Why organize events to generate leads? From connecting with tough leads to build authority, you should include events in your business development strategy.
As business developers, we are constantly looking for ways to generate more leads. From leads lists to cold outreach, we are on the forefront to spot new opportunities.
One of the most effective lead generation techniques I experienced is organizing events. I did a lot of networking and there is nothing better than meeting people personally and establish trust. That’s why, when you are the one organizing the event, it’s even more effective.
So, if events aren’t a part of your lead generation strategy, you’re missing out on an opportunity to accelerate your sales cycle and grow your business.
When I first started working with events, it was intended as a qualified lead generation strategy I was working at besides the traditional marketing, so it made sense that I was in charge of events as a business developer, for it is its responsibility to try new ways of generating leads.
These are some of the reasons why using events to generate leads is a very effective strategy.
The first important reason is that you can use events to have the press talking about you. You can align your company with strategic partners to redirect visitors to your website, and to stimulate contact form submissions
Moreover, it’s a chance for getting people to talk about your company, your mission and what your purpose is. In this way, you can generate more leads at the top of the funnel.
At events, there are always many visitors that are just curious or that are not the most qualified. However, also these leads can become very valuable if you nurture them over time.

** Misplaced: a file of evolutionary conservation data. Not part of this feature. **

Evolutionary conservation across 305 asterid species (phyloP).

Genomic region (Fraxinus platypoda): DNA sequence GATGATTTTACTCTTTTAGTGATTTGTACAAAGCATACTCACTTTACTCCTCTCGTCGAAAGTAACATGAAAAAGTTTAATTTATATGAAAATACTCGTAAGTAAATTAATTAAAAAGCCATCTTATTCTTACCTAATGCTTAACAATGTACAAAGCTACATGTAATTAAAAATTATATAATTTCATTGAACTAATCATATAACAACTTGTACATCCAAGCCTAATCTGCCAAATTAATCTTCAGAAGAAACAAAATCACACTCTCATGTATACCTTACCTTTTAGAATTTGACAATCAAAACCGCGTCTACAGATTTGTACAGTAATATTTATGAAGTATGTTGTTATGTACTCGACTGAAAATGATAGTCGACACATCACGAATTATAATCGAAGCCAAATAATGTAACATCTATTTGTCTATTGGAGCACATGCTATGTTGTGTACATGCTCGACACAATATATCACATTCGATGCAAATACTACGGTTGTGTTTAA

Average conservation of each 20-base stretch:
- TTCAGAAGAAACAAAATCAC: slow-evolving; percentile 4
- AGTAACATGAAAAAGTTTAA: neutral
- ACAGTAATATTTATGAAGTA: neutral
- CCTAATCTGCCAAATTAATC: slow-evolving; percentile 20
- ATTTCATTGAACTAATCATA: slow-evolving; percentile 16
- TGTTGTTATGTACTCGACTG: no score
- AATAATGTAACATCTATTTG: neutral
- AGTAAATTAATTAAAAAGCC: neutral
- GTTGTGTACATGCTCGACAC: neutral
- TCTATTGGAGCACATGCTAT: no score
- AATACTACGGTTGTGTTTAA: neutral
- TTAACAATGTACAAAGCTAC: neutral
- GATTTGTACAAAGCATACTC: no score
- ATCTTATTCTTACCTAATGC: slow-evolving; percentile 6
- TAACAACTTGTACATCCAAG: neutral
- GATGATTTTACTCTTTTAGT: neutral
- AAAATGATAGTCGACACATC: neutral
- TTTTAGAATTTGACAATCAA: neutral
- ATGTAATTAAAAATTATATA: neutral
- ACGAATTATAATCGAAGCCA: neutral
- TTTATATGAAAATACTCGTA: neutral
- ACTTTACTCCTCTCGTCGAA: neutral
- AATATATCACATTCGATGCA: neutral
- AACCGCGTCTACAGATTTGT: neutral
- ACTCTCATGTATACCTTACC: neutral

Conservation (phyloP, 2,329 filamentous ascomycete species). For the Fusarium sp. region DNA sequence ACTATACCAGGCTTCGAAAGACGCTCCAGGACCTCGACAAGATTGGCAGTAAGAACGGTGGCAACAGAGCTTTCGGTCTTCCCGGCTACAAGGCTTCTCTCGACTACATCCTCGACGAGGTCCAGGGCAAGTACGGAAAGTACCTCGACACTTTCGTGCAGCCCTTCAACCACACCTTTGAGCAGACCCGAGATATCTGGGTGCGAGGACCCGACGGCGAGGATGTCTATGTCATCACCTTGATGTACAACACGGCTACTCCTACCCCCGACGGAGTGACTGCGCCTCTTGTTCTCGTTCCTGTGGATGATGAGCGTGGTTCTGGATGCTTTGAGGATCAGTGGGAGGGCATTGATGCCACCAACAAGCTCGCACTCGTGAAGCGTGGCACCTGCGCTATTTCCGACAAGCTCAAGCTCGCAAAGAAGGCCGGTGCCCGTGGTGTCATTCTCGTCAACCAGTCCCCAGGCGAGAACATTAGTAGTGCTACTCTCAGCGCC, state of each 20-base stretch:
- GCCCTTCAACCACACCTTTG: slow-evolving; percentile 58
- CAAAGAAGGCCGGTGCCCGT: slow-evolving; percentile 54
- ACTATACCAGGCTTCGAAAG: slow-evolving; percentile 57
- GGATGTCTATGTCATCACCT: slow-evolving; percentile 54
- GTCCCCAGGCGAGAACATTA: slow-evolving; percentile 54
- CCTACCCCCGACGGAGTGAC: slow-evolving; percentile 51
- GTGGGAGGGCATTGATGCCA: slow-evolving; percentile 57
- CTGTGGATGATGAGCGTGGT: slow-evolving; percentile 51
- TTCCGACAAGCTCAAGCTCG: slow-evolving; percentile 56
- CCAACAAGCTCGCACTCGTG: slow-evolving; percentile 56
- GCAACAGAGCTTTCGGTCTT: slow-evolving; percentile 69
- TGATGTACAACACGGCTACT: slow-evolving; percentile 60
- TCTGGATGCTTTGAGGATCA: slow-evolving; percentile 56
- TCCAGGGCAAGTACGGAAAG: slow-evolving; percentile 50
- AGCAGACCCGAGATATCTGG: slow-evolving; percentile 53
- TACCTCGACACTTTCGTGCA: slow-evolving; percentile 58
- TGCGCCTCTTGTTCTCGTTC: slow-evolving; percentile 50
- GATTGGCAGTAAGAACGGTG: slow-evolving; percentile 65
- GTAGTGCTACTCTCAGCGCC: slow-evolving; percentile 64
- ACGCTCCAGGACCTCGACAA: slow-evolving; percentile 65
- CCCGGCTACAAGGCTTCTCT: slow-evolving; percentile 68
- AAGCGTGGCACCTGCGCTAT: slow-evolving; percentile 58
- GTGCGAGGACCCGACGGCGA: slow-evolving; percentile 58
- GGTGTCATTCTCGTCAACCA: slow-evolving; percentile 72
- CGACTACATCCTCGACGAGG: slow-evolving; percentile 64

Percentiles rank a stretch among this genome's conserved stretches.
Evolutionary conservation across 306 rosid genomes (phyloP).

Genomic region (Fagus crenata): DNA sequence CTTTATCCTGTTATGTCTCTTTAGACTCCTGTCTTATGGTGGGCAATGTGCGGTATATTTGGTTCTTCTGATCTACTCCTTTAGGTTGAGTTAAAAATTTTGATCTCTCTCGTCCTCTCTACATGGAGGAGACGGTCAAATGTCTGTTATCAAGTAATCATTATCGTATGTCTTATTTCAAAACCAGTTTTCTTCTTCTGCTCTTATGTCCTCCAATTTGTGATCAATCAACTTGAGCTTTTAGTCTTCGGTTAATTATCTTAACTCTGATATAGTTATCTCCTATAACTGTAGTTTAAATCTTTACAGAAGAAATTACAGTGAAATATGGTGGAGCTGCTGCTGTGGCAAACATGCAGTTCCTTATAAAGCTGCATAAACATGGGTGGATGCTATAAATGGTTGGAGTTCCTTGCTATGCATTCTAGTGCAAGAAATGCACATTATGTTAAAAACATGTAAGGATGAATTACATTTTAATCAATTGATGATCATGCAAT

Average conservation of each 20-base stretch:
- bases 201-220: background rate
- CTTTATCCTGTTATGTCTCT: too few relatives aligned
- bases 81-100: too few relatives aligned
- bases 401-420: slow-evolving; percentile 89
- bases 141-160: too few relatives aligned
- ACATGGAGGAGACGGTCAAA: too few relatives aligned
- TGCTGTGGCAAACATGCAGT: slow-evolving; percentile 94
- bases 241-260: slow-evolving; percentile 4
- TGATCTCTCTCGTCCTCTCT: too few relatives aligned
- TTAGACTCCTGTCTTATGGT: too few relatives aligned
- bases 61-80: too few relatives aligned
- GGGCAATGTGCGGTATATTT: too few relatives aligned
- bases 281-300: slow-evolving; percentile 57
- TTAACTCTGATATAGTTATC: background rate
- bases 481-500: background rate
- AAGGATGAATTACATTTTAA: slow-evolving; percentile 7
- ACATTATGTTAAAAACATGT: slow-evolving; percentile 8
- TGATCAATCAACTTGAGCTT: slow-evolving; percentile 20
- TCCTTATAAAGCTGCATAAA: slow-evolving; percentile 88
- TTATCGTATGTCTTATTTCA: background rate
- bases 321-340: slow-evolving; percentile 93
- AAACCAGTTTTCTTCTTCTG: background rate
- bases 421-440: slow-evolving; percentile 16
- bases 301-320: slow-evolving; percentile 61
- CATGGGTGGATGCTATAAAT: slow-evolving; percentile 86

By nurturing leads, you’ll make sure your leads will remember you and you can help them to find out more about your product or service, and eventually sell it.
This is one of my favorite topics on how I use events to generate qualified leads. We all have those prospects that are just stuck in our cold approach process, where our ice breakers techniques don’t work.
When you have an invitation for them, especially if you make it look like it’s somewhat special for them, they will lower their shields and barriers for you.
Obviously, if you have an exceptional meeting, they will be more open to getting back to talk to you again. After the event, you have an easier path to continue the conversation and pitch your company.
Often, very big leads are not easy to reach with a general cold outreach. Sometimes, you need to be more personal and organizing your own event can be a chance to see these leads.
For example, you can create new events concepts or an event on a very specific topic, so you can target hard to penetrate segments.
Obviously, you’ll need some way to convince your tough leads to join. For instance, you can hand over free invitations – be it as an attendee or speaker – so you can use that trigger of reciprocity that we all have.
To give you a practical example, until 2016 I never had relationships with any big retail chain. However, I just started working in a new company and that segment was highly strategic for us. So, I developed an exclusive event called Retail Trends aimed at gathering exceptional speakers and invite-only attendees.